Monday, July 16, 2007

President Bush is Not Backing Down on His SCHIP Veto Threat

The President is sticking to his guns over his threatened veto of the Senate Finance Committee bipartisan deal to reauthorize and expand the State Children's Health Insurance Plan (SCHIP) at a cost of $35 billion. The deal would expand S-CHIP and pay for it with a big 61 cent cigarette tax--taking the federal per pack tax to $1.

A White House spokesman said on Saturday that his advisers "will certainly recommend a veto of this proposal. And there is no question that the president would veto it."

The White House seemed to also be offering a way out: "Congress needs to deliver a bill the president can sign or they need to send him an extension so that people don't worry about losing their current coverage."

That last comment about an extension looks like the President is willing to extend the existing plan. There was no mention of where the money to pay for it should come from.

The President is holding firm on limiting S-CHIP because he believes the program has already gone well beyond its original intent of covering only poor children (under 200% of poverty in this case) and the new Senate Finance deal would take it even further.

The President sees the existing S-CHIP program, and the new and larger version pending in Senate Finance, as encroaching on the private health insurance market.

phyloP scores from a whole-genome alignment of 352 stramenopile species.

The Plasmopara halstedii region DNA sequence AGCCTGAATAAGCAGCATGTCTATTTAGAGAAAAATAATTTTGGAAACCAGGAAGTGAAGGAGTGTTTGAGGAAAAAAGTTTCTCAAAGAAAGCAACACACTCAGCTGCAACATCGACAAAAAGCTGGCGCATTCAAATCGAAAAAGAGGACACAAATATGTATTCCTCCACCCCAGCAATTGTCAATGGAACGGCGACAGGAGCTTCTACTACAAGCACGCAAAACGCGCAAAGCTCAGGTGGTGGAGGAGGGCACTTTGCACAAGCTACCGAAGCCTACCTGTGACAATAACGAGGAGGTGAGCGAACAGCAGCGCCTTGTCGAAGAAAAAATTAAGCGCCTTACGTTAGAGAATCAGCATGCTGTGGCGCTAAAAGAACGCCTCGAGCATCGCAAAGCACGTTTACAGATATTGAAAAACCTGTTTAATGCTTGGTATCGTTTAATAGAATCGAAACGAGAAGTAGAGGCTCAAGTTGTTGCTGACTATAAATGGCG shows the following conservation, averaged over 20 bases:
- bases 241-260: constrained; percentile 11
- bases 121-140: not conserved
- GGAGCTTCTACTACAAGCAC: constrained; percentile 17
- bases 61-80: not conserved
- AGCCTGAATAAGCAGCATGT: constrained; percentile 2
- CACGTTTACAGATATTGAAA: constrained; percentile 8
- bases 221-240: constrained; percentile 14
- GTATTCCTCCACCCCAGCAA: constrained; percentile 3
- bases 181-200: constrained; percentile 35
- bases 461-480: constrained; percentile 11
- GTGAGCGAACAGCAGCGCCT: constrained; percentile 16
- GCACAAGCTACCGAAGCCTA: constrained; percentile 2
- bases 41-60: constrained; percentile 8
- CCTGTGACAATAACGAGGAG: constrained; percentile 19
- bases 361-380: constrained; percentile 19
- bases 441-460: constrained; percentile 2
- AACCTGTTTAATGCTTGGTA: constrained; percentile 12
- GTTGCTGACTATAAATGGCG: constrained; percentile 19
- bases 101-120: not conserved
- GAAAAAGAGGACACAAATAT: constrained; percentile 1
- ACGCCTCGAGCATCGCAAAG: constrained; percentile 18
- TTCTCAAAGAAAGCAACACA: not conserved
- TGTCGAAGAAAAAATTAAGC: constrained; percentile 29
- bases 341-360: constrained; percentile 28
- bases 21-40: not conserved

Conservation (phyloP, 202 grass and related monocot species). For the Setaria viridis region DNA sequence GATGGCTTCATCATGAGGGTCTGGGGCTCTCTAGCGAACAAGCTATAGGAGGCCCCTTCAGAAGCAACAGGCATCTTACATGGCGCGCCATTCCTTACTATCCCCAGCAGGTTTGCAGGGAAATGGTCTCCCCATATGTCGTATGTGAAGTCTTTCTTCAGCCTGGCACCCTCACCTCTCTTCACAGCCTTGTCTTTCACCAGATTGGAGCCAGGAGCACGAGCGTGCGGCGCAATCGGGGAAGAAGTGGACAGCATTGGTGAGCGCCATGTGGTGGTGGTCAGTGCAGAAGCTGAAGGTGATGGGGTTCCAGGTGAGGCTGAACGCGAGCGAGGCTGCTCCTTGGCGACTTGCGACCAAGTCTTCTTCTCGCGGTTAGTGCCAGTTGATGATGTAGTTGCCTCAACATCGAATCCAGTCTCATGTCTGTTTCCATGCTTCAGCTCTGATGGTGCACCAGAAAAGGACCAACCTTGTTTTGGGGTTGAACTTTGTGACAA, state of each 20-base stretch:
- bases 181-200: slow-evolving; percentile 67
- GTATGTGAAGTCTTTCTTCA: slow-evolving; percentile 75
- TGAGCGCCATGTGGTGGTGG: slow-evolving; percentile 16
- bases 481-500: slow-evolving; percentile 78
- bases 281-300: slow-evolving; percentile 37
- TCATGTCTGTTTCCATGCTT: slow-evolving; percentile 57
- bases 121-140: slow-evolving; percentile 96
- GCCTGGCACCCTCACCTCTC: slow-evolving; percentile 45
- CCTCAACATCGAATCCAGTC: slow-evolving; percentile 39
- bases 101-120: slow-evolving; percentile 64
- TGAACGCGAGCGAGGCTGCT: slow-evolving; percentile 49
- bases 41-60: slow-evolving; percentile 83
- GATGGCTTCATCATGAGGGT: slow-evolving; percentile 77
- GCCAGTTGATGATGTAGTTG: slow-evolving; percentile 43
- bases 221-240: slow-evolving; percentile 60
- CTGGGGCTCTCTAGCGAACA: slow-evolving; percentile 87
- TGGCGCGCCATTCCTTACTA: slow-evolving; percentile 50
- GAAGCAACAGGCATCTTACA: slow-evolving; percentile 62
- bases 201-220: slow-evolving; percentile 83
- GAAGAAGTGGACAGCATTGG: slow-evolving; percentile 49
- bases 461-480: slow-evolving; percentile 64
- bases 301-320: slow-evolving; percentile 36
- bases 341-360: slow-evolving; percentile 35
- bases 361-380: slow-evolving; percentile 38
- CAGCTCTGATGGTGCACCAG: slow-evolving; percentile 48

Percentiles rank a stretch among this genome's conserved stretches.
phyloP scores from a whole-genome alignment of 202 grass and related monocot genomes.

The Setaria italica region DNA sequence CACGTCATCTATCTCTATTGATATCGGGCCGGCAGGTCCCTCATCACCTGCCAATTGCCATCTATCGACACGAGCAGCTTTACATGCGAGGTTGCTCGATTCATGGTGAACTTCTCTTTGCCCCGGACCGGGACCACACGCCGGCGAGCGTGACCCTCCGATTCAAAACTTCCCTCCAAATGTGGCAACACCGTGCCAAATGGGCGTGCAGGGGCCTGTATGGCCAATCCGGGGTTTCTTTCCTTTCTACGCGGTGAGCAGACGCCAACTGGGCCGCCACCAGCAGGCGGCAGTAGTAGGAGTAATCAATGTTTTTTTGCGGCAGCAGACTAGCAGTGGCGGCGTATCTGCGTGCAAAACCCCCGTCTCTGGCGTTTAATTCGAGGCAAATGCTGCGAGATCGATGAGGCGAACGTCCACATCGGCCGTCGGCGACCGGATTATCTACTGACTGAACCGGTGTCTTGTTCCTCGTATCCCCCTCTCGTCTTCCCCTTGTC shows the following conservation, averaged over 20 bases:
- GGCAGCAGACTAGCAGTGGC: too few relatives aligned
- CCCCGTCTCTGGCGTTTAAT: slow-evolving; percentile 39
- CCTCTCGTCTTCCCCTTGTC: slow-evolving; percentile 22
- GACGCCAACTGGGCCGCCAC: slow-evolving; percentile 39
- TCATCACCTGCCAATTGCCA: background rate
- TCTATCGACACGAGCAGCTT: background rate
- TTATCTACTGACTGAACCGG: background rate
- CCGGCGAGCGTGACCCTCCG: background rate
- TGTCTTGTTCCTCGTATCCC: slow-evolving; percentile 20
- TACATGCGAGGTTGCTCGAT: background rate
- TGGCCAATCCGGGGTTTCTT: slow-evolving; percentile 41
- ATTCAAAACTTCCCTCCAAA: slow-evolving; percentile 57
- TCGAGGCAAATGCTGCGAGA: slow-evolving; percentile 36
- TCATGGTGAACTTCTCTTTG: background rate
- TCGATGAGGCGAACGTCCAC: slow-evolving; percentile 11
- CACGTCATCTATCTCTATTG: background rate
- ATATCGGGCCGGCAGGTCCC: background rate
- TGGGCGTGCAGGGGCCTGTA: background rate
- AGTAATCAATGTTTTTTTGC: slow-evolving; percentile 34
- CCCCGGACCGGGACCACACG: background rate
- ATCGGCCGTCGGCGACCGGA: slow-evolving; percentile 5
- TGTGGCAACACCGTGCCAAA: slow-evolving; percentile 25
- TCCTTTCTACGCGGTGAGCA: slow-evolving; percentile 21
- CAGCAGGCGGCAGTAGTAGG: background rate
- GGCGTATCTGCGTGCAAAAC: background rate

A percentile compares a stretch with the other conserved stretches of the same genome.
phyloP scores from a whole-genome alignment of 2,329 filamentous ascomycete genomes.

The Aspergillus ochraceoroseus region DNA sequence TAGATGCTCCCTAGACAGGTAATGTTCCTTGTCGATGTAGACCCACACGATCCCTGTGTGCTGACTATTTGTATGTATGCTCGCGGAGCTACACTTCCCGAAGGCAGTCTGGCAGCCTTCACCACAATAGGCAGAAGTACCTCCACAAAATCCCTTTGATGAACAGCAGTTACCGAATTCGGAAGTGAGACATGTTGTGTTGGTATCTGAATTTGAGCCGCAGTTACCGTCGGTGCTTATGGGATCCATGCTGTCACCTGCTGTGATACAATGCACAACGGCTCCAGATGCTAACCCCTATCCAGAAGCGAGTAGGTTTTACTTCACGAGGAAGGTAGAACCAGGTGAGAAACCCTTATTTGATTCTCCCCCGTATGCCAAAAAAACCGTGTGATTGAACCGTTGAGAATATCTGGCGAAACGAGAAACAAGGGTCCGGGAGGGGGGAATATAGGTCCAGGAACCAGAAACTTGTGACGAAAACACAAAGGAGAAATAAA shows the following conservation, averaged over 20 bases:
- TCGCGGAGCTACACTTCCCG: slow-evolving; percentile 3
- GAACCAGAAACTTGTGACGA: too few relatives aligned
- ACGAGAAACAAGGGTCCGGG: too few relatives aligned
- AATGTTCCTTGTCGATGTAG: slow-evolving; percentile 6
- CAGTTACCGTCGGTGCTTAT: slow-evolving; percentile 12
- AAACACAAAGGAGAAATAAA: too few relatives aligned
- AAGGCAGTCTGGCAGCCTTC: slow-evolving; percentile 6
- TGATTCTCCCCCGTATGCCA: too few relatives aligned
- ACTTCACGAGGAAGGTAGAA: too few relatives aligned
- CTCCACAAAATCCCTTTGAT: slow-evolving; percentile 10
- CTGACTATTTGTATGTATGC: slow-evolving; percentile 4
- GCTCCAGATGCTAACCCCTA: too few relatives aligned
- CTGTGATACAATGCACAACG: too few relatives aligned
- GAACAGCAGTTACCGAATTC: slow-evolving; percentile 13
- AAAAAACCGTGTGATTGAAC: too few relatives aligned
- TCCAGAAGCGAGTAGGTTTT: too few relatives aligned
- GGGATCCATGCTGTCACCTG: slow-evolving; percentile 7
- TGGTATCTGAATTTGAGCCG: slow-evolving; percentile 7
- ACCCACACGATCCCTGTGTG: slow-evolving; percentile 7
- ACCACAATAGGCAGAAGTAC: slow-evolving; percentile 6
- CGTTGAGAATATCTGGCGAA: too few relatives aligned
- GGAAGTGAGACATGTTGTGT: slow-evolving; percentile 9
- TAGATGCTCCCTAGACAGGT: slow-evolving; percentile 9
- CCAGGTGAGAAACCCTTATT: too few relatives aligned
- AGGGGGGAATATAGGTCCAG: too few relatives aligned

The President is worried that this is an expansion of government-provided health insurance to the detriment of his proposed private market policies.

However, Republican Senators like Grassley and Hatch don't agree with him. Grassley said in response to the President's veto threat, the Senate Finance deal "refocuses S-CHIP on low-income children cost effectively, using appropriate targeting policies." He went on, the plan "straightens out the mess created by all the waivers that have spent program resources on adults and higher-income kids."

A show-down between the Congress--including prominent Republicans--and the President over S-CHIP is upon us.

Unless a deal is struck, the Congress may have no alternative but to pass a continuing S-CHIP resolution and bury the final outcome in the year-end budget process that will include dozens of things not the least of which is a solution to the upcoming Medicare physician fee cuts and likely cuts in Medicare Advantage payments to HMOs.

Bush looks to me like he is in the mood to veto lots of spending bills and that could really give us a year-end donnybrook!

Earlier post:
Key Republican Senators Call on President Bush Not to Veto S-CHIP Reauthorization--A President Acting Like He Has Nothing to Lose
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